‘Bird Box’: A Popular Flop

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‘Bird Box’: A Popular Flop

Photo via Netflix

Photo via Netflix

Photo via Netflix

Athena Zengewald, Staff Writer

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2 stars

The thirst for quality, suspenseful movies was rumored to be quenched by the new Netflix Original, Bird Box. The day it was released, December 13th, 2018, contained plentiful bouts of hype on social media, as Sandra Bullock, a popular actor, plays the main character, Malorie Hayes. Fans across the world sat on the edges of their seats for Bird Box’s release date to see how the actors and actresses did, and they were let down. Camera angles, the flip back and forth between time periods and less-than-desirable extras took the hopes of a good movie and shattered them.

 

Netflix, unfortunately, has a repertoire for subpar original shows and movies. Even their film adaptations have a bad rep, such as Death Note, which got a 38% on Rotton Tomatoes. And after having seen all sorts of Netflix Originals, I honestly wasn’t looking forward to watching another. However, after much talk amongst friends about Bird Box, and the jokes regarding the “Bird Box Challenge”, I decided to give it a try with an open mind.

 

During the film, I noticed the astounding similarities to A Quiet Place. As the children’s lives were threatened, the parental figures splitting ways – and one dying eventually -, you could almost taste the similarities. Replacing the monster’s enhanced sense of hearing with affecting the victim once seen wasn’t the best move to pull. Don’t get me wrong, the story has great potential, but the application of it just wasn’t fulfilled as it was intended to.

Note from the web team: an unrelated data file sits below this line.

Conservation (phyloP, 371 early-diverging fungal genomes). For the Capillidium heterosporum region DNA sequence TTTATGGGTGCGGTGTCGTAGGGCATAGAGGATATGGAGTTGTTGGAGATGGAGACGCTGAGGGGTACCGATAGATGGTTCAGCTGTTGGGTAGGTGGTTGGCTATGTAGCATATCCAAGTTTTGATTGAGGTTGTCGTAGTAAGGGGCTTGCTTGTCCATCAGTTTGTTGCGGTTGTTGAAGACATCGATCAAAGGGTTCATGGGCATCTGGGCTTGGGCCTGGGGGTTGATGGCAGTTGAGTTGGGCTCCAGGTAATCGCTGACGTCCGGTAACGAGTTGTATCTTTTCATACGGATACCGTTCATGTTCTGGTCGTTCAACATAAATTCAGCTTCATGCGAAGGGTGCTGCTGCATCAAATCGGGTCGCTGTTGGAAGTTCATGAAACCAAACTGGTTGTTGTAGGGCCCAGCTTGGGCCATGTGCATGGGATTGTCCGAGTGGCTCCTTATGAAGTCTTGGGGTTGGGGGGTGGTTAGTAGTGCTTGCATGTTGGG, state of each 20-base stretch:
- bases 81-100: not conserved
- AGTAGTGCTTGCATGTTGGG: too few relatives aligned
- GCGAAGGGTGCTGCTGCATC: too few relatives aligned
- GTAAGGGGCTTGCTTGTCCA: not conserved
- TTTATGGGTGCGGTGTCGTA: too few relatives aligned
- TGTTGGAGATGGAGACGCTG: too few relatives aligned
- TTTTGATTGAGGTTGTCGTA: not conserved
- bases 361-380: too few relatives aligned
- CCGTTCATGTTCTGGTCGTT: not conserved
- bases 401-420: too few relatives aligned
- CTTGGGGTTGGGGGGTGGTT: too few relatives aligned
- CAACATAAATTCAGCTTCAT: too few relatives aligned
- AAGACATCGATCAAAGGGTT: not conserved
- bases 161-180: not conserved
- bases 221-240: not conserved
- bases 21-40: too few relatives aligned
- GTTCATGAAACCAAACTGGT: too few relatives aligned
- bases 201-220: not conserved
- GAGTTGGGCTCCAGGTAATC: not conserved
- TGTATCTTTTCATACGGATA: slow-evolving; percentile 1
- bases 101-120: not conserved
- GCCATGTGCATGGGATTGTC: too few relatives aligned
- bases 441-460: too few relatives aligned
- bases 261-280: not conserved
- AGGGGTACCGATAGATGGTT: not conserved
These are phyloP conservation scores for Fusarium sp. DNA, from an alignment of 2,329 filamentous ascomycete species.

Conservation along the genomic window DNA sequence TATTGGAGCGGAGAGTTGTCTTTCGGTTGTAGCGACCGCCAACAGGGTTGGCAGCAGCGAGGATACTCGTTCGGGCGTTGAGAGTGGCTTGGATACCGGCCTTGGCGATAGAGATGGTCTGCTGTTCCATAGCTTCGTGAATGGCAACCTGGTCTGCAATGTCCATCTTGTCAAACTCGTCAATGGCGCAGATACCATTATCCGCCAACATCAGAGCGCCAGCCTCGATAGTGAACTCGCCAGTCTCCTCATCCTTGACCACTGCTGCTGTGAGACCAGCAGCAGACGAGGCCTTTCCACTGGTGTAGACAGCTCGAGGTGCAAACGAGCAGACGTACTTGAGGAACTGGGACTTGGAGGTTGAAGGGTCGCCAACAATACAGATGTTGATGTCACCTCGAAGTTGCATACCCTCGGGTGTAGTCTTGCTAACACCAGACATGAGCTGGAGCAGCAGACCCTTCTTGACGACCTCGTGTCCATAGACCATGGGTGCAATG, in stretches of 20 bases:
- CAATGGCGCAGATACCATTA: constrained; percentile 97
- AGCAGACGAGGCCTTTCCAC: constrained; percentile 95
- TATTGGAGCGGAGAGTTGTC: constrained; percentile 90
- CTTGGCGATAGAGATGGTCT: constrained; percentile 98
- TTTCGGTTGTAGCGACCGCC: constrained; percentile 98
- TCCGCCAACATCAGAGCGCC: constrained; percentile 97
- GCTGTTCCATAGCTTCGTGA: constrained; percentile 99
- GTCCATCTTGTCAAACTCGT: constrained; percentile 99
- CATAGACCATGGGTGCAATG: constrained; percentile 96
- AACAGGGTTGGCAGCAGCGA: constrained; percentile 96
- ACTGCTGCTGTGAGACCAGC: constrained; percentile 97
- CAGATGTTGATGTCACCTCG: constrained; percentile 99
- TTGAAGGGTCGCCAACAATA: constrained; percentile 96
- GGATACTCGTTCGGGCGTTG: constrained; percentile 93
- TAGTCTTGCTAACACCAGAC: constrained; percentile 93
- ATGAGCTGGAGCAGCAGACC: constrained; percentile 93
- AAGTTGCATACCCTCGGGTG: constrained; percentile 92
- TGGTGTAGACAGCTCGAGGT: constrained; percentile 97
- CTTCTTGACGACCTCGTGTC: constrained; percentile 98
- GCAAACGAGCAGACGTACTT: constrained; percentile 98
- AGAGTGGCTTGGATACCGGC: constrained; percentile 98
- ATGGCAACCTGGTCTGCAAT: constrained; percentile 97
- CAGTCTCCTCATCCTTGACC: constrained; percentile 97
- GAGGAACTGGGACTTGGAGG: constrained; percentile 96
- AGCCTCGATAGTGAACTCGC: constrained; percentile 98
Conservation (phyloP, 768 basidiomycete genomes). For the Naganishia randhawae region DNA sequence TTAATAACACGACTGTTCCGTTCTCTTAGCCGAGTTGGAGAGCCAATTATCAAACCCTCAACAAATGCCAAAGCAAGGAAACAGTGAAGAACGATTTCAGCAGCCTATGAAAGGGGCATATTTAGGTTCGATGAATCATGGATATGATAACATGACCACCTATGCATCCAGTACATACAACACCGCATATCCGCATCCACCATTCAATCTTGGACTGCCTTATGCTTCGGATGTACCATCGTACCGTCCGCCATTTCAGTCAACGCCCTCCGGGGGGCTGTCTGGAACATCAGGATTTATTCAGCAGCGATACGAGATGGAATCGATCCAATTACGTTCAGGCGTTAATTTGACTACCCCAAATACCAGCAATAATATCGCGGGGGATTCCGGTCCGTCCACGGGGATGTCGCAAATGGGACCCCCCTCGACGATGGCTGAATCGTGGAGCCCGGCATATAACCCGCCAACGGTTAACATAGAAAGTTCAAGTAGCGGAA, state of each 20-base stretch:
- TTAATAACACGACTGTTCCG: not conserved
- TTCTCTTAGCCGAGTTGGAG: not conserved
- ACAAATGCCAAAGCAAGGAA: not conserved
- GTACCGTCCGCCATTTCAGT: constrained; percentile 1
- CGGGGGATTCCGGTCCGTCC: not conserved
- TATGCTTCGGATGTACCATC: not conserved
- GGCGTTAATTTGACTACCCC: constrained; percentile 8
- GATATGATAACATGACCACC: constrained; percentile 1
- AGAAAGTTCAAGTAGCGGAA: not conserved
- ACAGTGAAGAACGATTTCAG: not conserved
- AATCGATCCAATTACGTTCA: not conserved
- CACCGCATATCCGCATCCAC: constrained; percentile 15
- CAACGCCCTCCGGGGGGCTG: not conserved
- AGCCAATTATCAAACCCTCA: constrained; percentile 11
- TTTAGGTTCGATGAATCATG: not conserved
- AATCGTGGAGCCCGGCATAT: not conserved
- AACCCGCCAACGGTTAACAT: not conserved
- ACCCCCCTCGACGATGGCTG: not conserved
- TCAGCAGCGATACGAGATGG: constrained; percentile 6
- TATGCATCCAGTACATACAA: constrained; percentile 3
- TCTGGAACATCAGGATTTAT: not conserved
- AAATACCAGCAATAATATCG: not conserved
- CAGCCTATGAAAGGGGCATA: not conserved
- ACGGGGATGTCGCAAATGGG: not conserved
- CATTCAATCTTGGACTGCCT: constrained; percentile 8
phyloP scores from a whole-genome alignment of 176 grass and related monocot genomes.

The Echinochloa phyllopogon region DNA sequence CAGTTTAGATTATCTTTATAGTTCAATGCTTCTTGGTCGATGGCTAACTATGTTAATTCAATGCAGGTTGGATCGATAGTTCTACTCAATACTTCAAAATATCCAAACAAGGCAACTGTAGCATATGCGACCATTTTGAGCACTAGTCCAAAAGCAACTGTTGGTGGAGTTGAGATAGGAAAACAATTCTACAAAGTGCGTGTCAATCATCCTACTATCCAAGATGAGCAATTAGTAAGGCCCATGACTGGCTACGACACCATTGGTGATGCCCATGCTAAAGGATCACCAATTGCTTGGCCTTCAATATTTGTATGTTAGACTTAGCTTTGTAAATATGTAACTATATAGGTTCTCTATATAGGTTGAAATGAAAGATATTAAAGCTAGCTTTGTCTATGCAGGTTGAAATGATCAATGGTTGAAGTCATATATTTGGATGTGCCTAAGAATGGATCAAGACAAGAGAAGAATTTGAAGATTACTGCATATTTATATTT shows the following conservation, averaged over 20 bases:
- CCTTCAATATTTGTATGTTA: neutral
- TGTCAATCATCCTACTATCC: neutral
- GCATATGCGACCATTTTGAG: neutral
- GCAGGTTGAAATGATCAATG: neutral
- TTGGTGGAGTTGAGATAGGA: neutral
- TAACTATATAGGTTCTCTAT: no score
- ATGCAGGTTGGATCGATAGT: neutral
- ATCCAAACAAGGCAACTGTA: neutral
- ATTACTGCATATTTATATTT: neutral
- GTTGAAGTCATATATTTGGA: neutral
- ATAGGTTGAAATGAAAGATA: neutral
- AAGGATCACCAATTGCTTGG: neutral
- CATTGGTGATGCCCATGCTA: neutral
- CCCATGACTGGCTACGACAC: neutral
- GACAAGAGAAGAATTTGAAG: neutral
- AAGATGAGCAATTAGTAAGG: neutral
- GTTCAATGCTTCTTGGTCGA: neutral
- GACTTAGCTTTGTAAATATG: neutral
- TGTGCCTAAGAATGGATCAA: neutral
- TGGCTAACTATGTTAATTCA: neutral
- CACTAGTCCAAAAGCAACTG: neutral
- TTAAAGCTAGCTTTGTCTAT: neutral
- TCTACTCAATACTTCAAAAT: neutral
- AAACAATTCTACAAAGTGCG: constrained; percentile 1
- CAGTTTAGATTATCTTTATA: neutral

To make matters worse, there are several points where the FX are shabby. In the severe rapids scene, you see water being splashed onto the camera, causing the screen to appear as if there is actual water on your TV or screen device. This special effect may disrupt the audience, as Bird Box was made for you to watch and enjoy rather than be a part of the film itself.

 

Close-ups in the eyes of monster victims were dramatic in the wrong ways, as well. To my dismay, the visibility of creatures was uncertain to none. I can only assume that the characters are seeing the monsters disguised as trusted individuals, causing them to not only hear their voices to take off whatever they’re using to shield their eyes but to see the person and tell them to harm others and themselves. But when the camera zoomed in on eyes of the affected, you could easily tell that people behind the scenes used simple lighting effects to get a “different” eye.

 

Cringe-worthy lines, unnecessary scenes, and a waste of plot at the end granted Bird Box appropriate negative attention from reviewers, but positive from the masses. I didn’t enjoy the movie simply because of the wasted potential, but it could be considered a good movie if you pay no mind to the details. Overall, Netflix has improved its movie quality, but Bird Box itself? It’s a 2 out of 5.

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